As discussed in our previous blog article, (Barcodes for Patient ID are Indispensable, but are They Fool Proof?) wristband and barcode quality directly affect the accuracy in patient identification. Wristband quality and consistency depend heavily on the print technology, printer model and wristband material used. With that being said, we decided to post a few questions to consider when investing in a wristband printing solution.
Questions to ask when investing in a wristband printer:
Can the printer support media that resists processes and substances used in patient care?
What is the total time required to print a wristband (including the time spent loading wristband media, if applicable)?
Could wristband printing time create a bottleneck at admissions or for patient transfers?
Do positive patient identification processes include barcode or RFID identification, or could processes be upgraded to include these technologies in the future?
Does your healthcare organization currently have a bar code requirement for wristbands to improve patient safety? Are they likely to implement one in the future?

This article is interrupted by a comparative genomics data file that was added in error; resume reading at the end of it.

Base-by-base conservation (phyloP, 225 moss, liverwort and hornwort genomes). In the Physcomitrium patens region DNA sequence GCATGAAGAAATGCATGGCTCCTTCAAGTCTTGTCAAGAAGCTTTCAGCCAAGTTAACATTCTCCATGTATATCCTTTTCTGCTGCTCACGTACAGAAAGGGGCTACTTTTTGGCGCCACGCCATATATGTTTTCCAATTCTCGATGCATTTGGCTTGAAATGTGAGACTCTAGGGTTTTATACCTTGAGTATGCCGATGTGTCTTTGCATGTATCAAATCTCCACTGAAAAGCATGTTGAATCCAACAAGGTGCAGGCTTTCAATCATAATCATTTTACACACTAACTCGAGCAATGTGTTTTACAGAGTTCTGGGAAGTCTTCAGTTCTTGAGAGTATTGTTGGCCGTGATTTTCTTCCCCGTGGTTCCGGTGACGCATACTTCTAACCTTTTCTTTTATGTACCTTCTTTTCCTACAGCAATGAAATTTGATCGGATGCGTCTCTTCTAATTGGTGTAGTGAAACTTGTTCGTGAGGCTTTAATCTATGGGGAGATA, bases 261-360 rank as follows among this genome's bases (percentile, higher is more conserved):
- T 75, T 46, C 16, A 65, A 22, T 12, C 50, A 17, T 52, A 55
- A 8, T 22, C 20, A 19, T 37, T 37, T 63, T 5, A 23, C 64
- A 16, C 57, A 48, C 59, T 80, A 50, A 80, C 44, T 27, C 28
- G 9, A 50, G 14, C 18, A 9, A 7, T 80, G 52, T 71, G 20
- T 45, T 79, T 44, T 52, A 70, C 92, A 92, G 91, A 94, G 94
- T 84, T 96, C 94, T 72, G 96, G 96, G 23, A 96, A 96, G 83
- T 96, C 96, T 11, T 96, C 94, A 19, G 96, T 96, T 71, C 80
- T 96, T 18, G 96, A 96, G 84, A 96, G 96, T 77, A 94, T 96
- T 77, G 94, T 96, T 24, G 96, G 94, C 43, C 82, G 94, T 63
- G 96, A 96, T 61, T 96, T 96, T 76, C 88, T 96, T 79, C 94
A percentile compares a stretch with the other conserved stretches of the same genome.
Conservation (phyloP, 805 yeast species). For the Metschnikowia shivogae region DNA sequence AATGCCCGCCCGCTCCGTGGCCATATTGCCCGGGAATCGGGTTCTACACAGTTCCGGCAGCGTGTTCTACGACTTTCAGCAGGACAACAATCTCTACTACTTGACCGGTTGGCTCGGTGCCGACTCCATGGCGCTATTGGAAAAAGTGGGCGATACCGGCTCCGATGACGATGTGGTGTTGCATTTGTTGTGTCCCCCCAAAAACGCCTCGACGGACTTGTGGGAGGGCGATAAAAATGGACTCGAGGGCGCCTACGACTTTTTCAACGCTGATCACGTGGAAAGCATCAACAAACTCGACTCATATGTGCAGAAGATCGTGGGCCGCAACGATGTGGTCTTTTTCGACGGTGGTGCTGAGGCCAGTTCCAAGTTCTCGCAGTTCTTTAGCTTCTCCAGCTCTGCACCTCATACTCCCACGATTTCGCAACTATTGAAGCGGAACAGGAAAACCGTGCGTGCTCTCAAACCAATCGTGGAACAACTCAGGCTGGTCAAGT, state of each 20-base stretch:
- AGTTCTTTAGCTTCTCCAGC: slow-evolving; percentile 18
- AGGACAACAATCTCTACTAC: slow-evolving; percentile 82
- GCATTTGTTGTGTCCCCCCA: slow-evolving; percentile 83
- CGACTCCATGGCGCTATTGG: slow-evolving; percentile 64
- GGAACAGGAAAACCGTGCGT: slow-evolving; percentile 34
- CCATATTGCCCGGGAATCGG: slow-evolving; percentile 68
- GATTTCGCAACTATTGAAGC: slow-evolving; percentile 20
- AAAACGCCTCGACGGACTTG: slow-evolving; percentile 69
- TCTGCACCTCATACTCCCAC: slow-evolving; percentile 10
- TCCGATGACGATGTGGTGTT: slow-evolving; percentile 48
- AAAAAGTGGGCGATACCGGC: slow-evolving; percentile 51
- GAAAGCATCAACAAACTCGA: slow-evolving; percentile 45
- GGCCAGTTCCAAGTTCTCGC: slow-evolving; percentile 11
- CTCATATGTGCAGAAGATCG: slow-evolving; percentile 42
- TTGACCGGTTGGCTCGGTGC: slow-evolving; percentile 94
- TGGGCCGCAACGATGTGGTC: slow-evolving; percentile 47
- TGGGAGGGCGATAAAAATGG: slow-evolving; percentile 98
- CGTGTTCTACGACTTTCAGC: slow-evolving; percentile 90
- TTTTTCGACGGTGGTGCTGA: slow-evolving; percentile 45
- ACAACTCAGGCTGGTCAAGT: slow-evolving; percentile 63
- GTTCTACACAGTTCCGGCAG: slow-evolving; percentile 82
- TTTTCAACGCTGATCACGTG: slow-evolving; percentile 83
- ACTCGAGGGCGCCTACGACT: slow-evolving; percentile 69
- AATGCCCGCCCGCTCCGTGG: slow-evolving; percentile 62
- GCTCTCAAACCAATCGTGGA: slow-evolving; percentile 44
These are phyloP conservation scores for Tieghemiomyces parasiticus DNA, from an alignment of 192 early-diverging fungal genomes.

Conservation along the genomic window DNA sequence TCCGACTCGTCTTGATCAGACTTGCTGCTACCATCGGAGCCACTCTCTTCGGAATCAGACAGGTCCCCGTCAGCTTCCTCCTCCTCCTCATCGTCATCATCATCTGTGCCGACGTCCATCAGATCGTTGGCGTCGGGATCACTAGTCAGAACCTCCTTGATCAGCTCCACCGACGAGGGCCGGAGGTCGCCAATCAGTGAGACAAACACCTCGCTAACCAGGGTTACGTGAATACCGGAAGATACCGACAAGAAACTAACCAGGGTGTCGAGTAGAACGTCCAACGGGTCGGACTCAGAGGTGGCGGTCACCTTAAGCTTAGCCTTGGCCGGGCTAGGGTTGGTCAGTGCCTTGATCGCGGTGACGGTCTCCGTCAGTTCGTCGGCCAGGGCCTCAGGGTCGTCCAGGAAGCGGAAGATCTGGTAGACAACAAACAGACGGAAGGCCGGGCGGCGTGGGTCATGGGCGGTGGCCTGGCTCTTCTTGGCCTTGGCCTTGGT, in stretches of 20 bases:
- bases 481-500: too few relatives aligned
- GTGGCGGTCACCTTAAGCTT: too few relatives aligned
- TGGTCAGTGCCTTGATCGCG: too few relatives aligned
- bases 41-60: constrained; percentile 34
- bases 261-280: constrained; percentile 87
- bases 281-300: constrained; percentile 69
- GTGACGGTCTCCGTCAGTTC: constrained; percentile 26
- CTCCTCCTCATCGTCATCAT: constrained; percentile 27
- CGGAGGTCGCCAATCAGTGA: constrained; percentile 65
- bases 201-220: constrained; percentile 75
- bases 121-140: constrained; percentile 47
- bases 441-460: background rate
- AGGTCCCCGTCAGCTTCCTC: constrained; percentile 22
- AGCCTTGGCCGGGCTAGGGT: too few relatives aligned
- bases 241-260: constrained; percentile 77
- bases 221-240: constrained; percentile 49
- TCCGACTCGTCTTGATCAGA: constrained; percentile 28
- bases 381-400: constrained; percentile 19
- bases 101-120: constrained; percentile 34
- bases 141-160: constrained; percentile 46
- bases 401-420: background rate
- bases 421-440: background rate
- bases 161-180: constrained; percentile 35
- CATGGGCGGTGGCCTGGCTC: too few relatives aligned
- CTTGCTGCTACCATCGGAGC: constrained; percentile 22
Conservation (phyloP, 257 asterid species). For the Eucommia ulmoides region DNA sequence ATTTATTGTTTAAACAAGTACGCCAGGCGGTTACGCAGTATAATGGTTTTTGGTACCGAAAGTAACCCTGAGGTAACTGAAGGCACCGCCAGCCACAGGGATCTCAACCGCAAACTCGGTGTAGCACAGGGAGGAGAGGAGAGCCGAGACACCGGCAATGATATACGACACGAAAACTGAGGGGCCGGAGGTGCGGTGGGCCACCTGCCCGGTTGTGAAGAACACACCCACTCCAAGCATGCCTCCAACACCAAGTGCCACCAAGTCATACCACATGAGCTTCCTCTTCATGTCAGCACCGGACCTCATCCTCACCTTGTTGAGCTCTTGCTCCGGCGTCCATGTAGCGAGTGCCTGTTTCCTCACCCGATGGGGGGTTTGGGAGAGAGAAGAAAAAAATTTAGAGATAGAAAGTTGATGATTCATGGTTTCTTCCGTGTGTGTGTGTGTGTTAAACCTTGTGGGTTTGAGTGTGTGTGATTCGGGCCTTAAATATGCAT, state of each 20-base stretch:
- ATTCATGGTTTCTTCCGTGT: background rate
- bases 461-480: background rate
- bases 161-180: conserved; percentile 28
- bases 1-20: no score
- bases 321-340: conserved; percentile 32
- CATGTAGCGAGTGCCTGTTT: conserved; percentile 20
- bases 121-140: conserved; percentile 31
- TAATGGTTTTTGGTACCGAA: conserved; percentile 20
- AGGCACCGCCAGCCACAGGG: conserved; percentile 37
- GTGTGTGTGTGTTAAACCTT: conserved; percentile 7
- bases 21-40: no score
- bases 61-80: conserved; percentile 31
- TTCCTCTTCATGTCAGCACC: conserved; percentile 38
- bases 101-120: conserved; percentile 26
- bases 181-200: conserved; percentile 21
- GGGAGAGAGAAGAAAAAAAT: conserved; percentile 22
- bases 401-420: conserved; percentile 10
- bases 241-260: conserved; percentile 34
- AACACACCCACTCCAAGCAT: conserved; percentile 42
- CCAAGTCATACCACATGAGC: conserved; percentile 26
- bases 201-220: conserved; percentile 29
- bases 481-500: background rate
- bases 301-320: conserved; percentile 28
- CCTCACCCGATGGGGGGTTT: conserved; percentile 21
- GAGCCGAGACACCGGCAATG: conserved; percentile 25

Can bar codes be printed directly on the wristband, or is a separate bar code label needed?
Does the printer support the 2D bar code formats commonly used in healthcare, including Aztec Code, Data Matrix, PDF417 or QR (Quick Response) Code?
Does the media have a tamper-proof design to prevent fraud by patients?
What happens when wristbands are poor quality and can’t be used? Are there any special disposal steps needed to protect patient privacy?
Print directly on the wristband to save time and prevent errors.
It is advantageous to print text, graphics and bar codes directly on the wristband, rather than printing labels separately and applying them to blank wristbands. Printing a separate label introduces several potential points of failure and adds to the time and labor required to create wristbands. If separate labels are used, the hospital must ensure the media has appropriate, durable adhesive that will not fail after becoming exposed to water, alcohol and other common substances. Even if the label does not fall off completely, it can begin to peel away, which makes it harder to read (or impossible to read for a bar code scanner). Peeled labels also create a place for dirt and bacteria to collect. Printing directly on the wristband prevents this problem and eliminates several variables to wristband quality and performance.